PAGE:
The plot of the Meg is pretty basic. Statham plays Jonas Taylor, a deep-sea diver who years earlier had an interaction with the Megalodon that left him rattled. He is called back in when a vessel is trapped at the bottom of the ocean carrying his ex-wife. In the process of rescuing them they accidently allow the giant shark to escape into the upper levels of the ocean and the only thing standing in its way is Jason Statham.

Don’t go into this film expecting any high level art. If you saw the trailer then you know what to expect and that’s exactly what it delivers. Director Jon Turteltaub takes the film rather seriously for the most part. The first half hour or so is spent filling our heads with all kinds of scientific explanation that it half expects us at some point to throw our hands up and say sure that’s plausible. The other thing I will give this film credit for is the way in deals with death. It allows its main characters the chance to grieve, which is quite unusual in a film where there main purpose is to get eaten.

The film has a lot of heart and the cast supplies that. Statham is front and center and this kind of film is right up his ally. He does get to play the big action star here while also showing his comedic side as well. Statham knows exactly the kind of film he is in but never goes at less then 100%. Similar to The Rock in Skyscraper, he helps this movie jump the shark (which it does literally at one point) without becoming completely ridiculous. He allows you watch the ridiculousness and go sure why not; it is Jason Statham after all.

The supporting cast helps Statham out a lot. Li Bingbing plays Suyin, the romantic interest to Statham. She is a lot more then just the love interest. She is a deep-sea expert who along with her father runs the whole project. She is also a good mother and has genuine chemistry with Statham Jonas. Her daughter (Sophia Cai) brings the 8-year-old cuteness while Ruby Rose does a great job in the limited screen time she has.

The biggest problem that the Meg suffers is with its rating as well as the amount of time that the Meg is on screen. We don’t see the shark until the half hour mark and then we don’t see it killing people till much later. Granted the film does a really good job of building the tension and suspense especially when Statham is swimming hundred meters away from 80-foot killer shark. It just feels like we could have had more.

Also the fact that this was only a PG13 in the US means that we don’t get to see gruesome death scenes that you would expect to see when a giant shark enters an inhabited beach. This film should have been given an R rating (MA here in Australia) just so we could have gotten some more gruesome moments.

Unlike the Sharknado films, this is a giant shark film that takes time to establish its characters and focuses on building suspense and not just on the killing. It never gets too insane either. Sure its ridiculous but what did you expect. I cant lie, it sold me exactly what it was and that was Jason Statham fighting a shark and that was exactly what I wanted.

Images owned by Warner Brothers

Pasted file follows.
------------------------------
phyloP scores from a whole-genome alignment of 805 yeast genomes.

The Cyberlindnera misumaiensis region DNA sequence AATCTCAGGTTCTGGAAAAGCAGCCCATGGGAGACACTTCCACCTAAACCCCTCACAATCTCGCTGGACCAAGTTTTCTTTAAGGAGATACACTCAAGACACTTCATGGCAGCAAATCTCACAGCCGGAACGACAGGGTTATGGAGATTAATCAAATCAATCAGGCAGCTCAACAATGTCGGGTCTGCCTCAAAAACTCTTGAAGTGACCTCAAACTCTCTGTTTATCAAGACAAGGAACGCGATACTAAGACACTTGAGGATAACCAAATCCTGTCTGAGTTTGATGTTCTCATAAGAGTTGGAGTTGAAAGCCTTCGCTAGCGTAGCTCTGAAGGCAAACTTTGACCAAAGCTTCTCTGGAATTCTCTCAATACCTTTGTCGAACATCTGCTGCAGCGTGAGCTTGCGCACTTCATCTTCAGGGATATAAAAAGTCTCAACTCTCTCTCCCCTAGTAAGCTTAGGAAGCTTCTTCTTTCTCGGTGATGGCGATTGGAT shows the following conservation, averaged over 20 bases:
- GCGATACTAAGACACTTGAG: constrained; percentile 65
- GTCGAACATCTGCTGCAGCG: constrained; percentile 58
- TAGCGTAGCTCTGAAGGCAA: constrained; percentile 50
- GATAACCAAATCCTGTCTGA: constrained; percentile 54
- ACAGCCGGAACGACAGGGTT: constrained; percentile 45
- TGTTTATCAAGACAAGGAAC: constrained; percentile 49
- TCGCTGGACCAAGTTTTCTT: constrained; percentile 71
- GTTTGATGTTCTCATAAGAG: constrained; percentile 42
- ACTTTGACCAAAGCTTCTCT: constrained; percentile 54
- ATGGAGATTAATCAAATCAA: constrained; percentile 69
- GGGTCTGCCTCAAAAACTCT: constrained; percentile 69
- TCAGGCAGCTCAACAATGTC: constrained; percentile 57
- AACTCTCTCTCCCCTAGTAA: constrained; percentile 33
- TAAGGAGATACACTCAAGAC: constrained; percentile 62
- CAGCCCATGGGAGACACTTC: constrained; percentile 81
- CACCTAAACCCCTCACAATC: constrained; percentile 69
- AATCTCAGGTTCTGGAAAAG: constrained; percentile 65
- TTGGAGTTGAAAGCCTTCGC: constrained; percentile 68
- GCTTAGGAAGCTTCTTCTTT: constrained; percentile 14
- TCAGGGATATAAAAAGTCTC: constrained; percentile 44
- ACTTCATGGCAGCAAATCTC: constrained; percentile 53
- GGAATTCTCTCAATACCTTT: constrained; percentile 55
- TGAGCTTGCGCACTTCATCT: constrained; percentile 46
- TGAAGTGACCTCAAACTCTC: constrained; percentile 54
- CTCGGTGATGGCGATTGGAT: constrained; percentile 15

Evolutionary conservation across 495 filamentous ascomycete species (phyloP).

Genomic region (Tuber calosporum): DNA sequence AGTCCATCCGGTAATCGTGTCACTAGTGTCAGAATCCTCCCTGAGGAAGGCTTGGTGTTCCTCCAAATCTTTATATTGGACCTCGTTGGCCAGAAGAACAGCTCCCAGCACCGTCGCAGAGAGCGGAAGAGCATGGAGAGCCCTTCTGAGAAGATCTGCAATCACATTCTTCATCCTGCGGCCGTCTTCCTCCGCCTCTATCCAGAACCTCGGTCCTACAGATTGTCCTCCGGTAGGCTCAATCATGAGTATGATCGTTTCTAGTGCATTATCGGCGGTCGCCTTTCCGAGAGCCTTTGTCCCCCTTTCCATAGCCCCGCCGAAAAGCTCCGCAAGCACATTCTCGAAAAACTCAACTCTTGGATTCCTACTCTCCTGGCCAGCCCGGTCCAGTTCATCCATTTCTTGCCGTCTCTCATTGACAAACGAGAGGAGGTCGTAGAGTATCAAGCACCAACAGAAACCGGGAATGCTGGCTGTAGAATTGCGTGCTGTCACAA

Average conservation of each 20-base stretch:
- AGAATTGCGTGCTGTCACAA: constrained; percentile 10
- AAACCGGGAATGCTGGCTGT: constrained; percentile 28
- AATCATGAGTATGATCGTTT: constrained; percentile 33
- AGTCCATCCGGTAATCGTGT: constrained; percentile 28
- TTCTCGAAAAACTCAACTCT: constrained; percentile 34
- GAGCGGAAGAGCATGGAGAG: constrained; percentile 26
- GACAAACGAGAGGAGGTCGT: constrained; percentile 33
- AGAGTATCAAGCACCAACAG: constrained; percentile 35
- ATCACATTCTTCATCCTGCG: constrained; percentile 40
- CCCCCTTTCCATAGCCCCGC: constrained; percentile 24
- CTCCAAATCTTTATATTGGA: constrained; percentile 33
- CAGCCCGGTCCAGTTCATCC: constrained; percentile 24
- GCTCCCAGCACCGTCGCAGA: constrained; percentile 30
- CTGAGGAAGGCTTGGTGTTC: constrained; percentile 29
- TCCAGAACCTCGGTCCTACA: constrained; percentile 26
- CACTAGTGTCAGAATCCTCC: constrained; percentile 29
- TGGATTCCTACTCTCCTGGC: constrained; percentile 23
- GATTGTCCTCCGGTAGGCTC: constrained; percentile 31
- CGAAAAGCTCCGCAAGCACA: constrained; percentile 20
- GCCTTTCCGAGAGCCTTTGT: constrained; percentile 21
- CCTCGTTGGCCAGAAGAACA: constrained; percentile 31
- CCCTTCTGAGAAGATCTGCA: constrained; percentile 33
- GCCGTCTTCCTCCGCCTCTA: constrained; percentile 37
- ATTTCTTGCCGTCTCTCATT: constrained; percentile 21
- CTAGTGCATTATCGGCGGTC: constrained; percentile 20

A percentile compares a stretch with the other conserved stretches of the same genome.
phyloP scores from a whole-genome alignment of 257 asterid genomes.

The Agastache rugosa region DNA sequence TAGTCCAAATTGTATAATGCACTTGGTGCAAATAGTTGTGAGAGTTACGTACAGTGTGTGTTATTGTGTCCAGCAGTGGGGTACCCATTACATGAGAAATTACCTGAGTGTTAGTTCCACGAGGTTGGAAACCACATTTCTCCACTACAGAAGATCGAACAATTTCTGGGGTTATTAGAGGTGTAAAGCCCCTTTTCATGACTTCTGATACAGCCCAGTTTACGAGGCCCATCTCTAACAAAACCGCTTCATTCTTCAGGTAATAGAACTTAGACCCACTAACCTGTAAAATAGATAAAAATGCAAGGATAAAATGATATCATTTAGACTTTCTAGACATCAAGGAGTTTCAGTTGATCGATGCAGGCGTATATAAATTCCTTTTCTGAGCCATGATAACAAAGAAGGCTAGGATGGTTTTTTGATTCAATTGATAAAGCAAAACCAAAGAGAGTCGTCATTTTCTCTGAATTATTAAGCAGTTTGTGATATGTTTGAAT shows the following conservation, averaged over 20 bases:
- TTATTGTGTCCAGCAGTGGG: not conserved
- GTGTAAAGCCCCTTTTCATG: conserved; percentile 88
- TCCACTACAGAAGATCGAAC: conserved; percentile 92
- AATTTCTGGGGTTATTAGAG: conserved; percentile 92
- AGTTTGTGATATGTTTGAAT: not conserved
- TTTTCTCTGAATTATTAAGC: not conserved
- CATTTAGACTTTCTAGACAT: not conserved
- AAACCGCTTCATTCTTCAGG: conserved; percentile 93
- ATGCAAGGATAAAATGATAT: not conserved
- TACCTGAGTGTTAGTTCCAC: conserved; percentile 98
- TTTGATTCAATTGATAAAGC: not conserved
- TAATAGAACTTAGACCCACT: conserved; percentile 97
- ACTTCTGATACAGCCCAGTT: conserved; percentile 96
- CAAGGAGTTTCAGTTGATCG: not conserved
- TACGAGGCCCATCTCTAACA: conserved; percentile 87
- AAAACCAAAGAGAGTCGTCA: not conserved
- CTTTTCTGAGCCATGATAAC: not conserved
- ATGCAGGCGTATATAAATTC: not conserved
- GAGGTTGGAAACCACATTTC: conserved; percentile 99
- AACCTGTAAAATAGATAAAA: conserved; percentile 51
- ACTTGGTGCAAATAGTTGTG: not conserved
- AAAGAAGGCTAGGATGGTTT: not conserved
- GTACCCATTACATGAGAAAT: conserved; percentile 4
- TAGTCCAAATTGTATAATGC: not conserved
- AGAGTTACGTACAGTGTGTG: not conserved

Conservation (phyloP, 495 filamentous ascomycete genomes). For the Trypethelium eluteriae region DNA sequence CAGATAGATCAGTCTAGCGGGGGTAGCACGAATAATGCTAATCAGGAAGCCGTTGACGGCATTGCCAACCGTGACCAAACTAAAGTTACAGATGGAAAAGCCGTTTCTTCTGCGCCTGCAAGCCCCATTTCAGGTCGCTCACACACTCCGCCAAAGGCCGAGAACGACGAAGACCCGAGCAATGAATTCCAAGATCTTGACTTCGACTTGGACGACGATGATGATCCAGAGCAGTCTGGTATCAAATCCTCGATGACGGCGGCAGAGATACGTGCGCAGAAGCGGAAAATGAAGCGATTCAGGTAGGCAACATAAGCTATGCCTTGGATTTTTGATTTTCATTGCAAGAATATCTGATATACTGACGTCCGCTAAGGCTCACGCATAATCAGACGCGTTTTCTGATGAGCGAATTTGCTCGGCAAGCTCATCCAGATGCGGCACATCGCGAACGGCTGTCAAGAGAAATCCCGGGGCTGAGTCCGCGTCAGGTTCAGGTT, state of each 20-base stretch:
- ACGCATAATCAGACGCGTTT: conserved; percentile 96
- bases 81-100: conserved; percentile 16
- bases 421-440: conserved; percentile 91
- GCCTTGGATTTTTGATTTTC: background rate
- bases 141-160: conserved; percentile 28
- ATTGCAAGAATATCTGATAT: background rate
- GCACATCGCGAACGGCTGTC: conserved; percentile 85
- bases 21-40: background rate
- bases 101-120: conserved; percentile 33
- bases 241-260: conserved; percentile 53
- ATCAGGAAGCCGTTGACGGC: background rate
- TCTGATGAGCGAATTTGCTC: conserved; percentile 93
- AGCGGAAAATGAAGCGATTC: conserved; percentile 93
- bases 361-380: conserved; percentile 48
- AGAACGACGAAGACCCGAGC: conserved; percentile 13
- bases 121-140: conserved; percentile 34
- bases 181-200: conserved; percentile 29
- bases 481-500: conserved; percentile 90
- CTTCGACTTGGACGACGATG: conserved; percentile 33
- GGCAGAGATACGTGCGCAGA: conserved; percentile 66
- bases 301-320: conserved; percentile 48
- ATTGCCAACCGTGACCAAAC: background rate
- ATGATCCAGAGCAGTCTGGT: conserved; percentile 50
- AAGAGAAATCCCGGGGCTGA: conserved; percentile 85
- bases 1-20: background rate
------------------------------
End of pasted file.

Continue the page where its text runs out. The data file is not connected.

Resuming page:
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Wednesday, 1 August 2018

Mamma Mia : Here We Go Again

By Brett Haynes 01/08/18

Score: 8/10

In 2008 Universal Studios released the film adaptation of the hit Broadway musical Mamma Mia. While having its target audience, the film got mixed reviews from both critics and audiences. So when a sequel was announced it’s natural to have hesitations. Though as Ouija Origins of Evil and Annabelle Creations have taught us lately its bad first movies usually create amazing sequels (which are usually prequels).

Mamma Mia Here We Go Again has taken what worked in the original film and gotten rid of everything that didn’t. While in the first film it felt like the story was being dictated by the music, here it feels like the music is being dictated by the story and so feels more like a complete story. It’s an ABBA jukebox film that doesn’t just rely on the music element.

Here We Go Again has the privilege of both being a sequel and a prequel with a majority of the film being spent watching how a young Donna (Lily James) got to meet Sophie three possible dads from the first film, Sam Carmichael (Jeremy Irvine), Bill Anderson (Josh Dylan) and Harry Blight (Hugh Skinner). Pierce Brosnan, Colin Firth and Stellan Skarsgard all reprise their roles as the older versions of the characters in a reduced role.

Amanda Seyfried returns as Donna daughter Sophie who is preparing to reopen her mother’s hotel after certain events take place. Christine Baranski and Julie Walters return as Donna best friends while Dominic Cooper is also back as Sophie boyfriend Sky. Meryl Streep has a very small role (almost Mark Hamill Force Awakens small) and you don’t have to be two smart to work out what has happened to her character. Cher also has a small role as Sophie Grandmother but along with Andy Garcia manage to steal the film with their take on Fernando.

Whoever was the casting agent did a fantastic job as the younger actors look near dead ringers for their older counterparts. There is also a different feel to this film then its predecessor with the topics of loss and grief playing a big part. It’s safe to say that the film is not as big and loud as the first. A lot of effort has been put into the story making something that along with some more obscure ABBA hits makes this way more memorable then the first.

While I’m not a huge ABBA fan, I did enjoy this film a lot more then I did the first. It’s got some fantastic performances (especially from the younger actors) and a thoughtful and moving story. Throw in some good songs and you’re looking at one of the more enjoyable films of the year.

Images owned by Universal

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BLACKkKLANSMAN Review By Brett Haynes 20/08/18 Score: 10/10 Over the last few years we’ve gotten some really good films that ...